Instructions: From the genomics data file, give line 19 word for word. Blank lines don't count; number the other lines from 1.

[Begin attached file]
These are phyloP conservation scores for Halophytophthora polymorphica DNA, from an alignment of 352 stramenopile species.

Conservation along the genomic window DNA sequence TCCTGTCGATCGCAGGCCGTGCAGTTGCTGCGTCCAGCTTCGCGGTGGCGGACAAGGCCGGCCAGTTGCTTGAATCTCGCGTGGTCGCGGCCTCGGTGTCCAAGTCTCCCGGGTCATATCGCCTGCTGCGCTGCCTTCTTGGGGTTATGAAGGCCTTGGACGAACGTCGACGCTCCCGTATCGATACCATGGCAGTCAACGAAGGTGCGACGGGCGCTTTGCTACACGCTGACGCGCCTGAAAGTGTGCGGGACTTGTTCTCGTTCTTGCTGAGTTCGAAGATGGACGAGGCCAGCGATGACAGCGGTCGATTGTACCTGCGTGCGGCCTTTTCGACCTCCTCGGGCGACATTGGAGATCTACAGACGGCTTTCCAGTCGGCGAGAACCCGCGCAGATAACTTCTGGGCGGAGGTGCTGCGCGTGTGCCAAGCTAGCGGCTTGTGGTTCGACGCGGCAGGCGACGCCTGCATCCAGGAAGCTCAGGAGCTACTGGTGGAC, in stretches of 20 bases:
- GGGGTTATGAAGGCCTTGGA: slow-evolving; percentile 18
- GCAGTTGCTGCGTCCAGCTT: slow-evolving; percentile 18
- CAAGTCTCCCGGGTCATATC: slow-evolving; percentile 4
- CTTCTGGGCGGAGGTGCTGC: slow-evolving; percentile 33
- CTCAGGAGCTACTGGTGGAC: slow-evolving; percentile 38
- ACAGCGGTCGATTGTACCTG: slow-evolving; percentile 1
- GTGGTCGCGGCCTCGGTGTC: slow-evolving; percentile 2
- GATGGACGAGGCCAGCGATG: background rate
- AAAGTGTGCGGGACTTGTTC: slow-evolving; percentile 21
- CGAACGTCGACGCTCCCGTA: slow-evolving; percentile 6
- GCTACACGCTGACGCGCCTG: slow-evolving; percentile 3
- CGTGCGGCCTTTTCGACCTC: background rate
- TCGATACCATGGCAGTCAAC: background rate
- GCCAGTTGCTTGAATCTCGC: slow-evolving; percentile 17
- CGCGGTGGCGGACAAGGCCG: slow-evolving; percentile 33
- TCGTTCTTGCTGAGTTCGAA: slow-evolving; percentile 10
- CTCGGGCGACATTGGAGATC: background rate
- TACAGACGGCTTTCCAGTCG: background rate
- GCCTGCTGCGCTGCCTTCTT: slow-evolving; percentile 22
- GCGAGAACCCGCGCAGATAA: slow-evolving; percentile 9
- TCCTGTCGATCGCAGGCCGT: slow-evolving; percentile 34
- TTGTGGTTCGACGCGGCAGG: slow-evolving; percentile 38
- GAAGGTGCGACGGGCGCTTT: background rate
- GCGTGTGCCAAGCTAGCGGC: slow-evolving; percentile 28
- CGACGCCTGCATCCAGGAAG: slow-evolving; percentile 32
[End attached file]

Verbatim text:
- CTCGGGCGACATTGGAGATC: background rate